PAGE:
How to get published in an academic journal: top tips from editors

Original article –

Journal editors share their advice on how to structure a paper, write a cover letter – and deal with awkward feedback from reviewers.


Writing for academic journals is highly competitive. Even if you overcome the first hurdle and generate a valuable idea or piece of research – how do you then sum it up in a way that will capture the interest of reviewers?

There’s no simple formula for getting published – editors’ expectations can vary both between and within subject areas. But there are some challenges that will confront all academic writers regardless of their discipline. How should you respond to reviewer feedback? Is there a correct way to structure a paper? And should you always bother revising and resubmitting? We asked journal editors from a range of backgrounds for their tips on getting published.

The writing stage

1) Focus on a story that progresses logically, rather than chronologically

Take some time before even writing your paper to think about the logic of the presentation. When writing, focus on a story that progresses logically, rather than the chronological order of the experiments that you did.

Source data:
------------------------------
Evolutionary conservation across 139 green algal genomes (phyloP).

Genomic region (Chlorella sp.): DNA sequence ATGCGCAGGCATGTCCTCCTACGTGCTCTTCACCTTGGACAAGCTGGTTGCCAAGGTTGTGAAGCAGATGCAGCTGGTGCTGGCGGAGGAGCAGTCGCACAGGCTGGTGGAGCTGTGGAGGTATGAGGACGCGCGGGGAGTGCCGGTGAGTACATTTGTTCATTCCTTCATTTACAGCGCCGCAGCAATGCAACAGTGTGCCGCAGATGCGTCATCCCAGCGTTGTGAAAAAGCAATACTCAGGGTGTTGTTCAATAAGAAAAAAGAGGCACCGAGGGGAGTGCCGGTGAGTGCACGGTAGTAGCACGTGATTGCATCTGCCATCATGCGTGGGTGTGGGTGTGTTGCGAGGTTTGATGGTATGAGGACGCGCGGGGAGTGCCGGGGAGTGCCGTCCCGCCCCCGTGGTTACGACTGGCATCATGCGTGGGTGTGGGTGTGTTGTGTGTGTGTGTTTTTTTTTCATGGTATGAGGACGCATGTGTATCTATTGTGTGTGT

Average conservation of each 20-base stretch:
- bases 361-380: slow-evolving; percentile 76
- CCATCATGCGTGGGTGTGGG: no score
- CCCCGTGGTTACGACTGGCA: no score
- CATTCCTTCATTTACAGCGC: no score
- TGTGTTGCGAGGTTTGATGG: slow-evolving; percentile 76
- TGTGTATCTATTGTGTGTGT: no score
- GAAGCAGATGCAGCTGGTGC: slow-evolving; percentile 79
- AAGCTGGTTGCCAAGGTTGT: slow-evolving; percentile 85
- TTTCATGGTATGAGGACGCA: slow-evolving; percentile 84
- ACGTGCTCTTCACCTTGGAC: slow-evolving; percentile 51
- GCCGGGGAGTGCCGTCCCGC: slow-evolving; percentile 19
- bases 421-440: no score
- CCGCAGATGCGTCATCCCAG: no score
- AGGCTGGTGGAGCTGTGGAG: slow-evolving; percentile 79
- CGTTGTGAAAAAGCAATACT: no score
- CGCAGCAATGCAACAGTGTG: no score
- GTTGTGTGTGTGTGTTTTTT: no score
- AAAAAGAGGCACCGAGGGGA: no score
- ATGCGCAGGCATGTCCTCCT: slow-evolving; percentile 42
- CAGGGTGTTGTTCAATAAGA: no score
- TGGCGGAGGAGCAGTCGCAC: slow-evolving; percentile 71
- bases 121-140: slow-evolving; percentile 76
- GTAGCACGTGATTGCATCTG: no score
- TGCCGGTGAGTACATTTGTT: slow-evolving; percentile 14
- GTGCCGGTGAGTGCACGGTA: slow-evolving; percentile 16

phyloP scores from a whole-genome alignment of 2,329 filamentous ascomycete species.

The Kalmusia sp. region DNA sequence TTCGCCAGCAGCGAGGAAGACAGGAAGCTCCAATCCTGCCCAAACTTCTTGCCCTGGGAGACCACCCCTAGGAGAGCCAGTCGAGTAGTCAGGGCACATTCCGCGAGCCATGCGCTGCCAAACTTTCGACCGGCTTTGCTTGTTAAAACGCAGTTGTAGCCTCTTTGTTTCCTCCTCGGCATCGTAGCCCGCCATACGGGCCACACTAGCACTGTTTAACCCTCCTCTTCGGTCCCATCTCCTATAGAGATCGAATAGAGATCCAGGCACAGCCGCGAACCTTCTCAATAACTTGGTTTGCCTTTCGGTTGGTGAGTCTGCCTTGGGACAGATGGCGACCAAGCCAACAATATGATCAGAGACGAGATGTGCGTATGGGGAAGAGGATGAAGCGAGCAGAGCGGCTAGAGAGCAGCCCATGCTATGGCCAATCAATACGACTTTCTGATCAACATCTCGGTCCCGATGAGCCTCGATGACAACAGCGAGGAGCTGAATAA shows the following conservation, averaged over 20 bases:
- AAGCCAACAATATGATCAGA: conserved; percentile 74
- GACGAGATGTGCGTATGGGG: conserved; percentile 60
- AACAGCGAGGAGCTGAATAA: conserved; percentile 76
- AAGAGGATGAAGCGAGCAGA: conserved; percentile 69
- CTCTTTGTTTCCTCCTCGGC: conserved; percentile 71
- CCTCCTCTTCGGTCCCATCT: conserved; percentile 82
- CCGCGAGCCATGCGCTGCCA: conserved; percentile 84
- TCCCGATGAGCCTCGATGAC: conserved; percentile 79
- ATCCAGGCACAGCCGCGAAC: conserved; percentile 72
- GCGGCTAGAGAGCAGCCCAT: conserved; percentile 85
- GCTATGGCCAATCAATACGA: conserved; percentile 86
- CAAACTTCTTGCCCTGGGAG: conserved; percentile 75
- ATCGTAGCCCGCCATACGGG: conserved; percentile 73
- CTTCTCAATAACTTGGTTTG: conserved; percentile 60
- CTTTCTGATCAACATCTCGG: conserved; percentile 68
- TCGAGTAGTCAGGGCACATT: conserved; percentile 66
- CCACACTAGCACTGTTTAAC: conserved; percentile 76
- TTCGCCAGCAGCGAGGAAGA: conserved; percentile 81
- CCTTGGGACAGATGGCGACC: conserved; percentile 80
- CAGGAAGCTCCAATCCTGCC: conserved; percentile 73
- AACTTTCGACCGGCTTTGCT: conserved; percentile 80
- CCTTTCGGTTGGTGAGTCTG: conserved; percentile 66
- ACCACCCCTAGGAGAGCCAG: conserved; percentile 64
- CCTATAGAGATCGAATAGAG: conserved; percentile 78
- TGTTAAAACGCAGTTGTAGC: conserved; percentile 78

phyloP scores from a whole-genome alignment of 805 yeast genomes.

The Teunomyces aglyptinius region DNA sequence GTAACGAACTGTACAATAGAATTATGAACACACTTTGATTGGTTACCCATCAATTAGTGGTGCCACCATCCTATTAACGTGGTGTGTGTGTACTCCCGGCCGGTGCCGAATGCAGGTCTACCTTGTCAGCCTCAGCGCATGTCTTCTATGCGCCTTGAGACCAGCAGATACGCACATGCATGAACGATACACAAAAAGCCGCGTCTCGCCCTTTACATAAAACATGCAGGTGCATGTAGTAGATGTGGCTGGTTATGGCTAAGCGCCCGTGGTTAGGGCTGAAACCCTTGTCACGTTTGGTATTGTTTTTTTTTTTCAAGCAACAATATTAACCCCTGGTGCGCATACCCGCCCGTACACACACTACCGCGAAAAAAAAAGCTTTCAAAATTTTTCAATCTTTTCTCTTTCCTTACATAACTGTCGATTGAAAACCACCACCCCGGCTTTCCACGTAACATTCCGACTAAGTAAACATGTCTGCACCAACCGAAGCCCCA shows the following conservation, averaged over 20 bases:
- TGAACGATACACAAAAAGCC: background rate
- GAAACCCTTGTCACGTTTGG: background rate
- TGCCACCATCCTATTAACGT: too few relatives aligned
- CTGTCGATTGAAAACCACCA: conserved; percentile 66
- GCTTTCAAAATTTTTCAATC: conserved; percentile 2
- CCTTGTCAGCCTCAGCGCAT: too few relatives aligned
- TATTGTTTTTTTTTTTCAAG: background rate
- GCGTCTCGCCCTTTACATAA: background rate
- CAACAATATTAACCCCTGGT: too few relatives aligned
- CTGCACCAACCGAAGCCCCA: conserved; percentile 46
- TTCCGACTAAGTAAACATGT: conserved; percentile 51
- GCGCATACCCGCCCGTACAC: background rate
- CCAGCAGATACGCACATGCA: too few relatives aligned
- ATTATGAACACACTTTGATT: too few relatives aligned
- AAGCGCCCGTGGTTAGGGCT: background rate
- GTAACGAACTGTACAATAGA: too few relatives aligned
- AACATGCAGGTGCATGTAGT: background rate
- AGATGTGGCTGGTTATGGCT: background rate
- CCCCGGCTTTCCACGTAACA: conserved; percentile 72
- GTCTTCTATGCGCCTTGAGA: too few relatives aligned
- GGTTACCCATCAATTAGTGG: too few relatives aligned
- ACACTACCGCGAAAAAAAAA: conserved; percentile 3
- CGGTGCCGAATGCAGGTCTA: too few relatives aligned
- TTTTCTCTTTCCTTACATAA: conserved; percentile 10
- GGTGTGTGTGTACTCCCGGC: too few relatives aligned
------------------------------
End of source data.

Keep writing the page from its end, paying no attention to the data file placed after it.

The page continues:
Deborah Sweet, editor of Cell Stem Cell and publishing director at Cell Press

2) Don’t try to write and edit at the same time

Open a file on the PC and put in all your headings and sub-headings and then fill in under any of the headings where you have the ideas to do so. If you reach your daily target (mine is 500 words) put any other ideas down as bullet points and stop writing; then use those bullet points to make a start the next day.

If you are writing and can’t think of the right word (eg for elephant) don’t worry – write (big animal long nose) and move on – come back later and get the correct term. Write don’t edit; otherwise you lose flow.